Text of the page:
On Pot and Conspiracy Theories
The latest contemptible conspiracy theory ping-ponging around the Internet is the one which claims the Islamic terrorist bombings in Boston that killed three and maimed hundreds were actually staged by the Federal Government as an excuse to implement Martial Law. As conspiracy theories go, there are usually several versions bandied about, and one unimaginably offensive account of the Boston attack actually purports that “Nobody Died in Boston.” Just in case you’re tempted towards such conspiracy-oriented narratives, I’ve linked to an extremely graphic photo log of the death and carnage in Boston. I recommend that you don’t view these photographs if you are sensitive to such things, and please don’t let children view them. One conspiracy video from the Boston Marathon attack asserts that actors were used in the staging of the incident, actors who bear an eerie resemblance to those who took part in the “greatest hoax of 2012,” the Sandy Hook massacre.
Entrepreneurial conspiracy-believers hatched a cottage industry in the wake of the Sandy Hook Elementary school massacre of December, 2012, with dozens of convincing and well-produced videos exploring point by point how the whole thing was a set-up. Conspiracy videos began showing up on Youtube and Vimeo within just days after the killings. Some of these conspiracy documentaries gained followers and credibility by simply questioning the details of the event without overtly claiming that the Newton shootings were a hoax. Others fully entered into an alternate universe where an entire town was taken over by actors directed by the Department of Homeland Security, and the shootings, the aftermath, and the reporting at all levels were staged.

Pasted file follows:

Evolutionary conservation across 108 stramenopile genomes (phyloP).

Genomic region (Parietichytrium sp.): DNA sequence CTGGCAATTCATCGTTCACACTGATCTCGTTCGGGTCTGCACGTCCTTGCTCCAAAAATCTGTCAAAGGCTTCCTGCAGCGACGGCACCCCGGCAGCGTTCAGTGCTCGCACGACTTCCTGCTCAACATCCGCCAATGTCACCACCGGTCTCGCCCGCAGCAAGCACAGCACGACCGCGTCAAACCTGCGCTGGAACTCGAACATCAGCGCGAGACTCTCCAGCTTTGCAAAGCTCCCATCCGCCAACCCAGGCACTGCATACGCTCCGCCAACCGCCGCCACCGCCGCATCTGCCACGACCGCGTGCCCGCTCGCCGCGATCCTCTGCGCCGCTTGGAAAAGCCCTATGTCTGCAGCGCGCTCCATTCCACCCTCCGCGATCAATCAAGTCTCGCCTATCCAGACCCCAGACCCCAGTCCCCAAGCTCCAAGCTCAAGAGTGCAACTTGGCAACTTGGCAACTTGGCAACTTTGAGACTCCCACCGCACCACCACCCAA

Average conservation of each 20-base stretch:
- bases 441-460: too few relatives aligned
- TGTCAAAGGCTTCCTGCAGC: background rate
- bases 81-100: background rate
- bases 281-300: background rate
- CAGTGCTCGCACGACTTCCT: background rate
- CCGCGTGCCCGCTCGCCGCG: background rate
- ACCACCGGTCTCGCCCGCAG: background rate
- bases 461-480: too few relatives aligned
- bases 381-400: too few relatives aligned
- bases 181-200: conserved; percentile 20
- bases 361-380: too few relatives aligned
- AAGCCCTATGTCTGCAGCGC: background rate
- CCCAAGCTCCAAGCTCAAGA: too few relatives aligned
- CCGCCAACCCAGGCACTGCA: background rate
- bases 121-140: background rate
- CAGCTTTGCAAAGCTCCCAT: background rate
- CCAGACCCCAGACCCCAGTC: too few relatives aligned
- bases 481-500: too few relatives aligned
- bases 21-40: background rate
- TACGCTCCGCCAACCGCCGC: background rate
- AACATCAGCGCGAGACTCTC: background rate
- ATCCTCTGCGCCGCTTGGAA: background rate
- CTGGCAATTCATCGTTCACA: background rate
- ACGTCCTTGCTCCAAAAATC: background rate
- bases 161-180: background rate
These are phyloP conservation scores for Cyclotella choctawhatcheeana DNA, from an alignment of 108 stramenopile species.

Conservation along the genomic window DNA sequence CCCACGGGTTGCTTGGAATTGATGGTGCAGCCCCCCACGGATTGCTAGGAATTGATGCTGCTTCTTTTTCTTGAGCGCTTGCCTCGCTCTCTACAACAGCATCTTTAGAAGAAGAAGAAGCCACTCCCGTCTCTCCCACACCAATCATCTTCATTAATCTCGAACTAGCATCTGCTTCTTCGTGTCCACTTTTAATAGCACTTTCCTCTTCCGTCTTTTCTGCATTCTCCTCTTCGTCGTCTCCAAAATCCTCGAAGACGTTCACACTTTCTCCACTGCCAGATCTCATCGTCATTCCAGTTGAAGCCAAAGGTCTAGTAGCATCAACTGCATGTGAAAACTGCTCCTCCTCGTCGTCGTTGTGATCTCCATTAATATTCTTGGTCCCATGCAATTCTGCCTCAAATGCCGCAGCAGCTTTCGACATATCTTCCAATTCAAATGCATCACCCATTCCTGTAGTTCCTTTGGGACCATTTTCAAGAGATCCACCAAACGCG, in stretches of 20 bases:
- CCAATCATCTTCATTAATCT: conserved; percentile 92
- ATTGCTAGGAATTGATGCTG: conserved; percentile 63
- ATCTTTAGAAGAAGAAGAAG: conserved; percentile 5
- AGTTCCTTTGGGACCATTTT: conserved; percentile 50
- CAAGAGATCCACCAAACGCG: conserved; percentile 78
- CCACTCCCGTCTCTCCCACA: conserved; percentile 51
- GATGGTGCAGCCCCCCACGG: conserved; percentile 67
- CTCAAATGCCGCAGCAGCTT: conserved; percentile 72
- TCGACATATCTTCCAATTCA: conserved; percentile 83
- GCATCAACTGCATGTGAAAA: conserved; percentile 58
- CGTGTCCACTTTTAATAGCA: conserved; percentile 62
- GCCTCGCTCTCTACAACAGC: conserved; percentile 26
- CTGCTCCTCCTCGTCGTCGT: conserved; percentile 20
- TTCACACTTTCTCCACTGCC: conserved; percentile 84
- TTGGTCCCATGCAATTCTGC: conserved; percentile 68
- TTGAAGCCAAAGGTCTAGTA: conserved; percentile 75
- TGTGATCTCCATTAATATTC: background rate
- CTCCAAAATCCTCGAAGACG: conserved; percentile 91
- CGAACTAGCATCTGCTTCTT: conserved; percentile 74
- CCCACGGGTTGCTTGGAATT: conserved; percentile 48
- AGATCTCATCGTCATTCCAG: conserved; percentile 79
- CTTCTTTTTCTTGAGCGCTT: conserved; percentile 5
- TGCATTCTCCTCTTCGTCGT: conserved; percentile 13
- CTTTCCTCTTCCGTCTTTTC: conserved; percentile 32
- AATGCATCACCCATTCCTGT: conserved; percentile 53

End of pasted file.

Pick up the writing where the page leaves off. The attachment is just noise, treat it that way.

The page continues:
As Obama’s former right-hand lackey, Rahm Emanuel, said, ” You never let a serious crisis go to waste. And what I mean by that it’s an opportunity to do things you think you could not do before,” modern conspiracy devotees, it seems, live by a similar aphorism; “Never let a crisis go to waste. Make it an opportunity to deny reality, draw attention to your cause, and put your personal paranoid delusions on the Internet where they will get millions of hits.”
Going back in time just a few months, the bowels of the Internet offered up the conspiracy theory alleging that the Aurora movie theater massacre was staged. After more than a decade of fatuous speculation, the classic “9/11 was an inside job” theory has been debunked many times. Nevertheless there is a significant political sect, the “Truthers,” who live and die by the belief that the attack on the World Trade Center was a sophisticated demolition job. For every national tragedy or political debacle there is a conspiracy theory. Conspiracy theories get their power from the iota of truth, however small, that most of them contain. But the fuel feeding the flames of conspiracy theories is paranoia.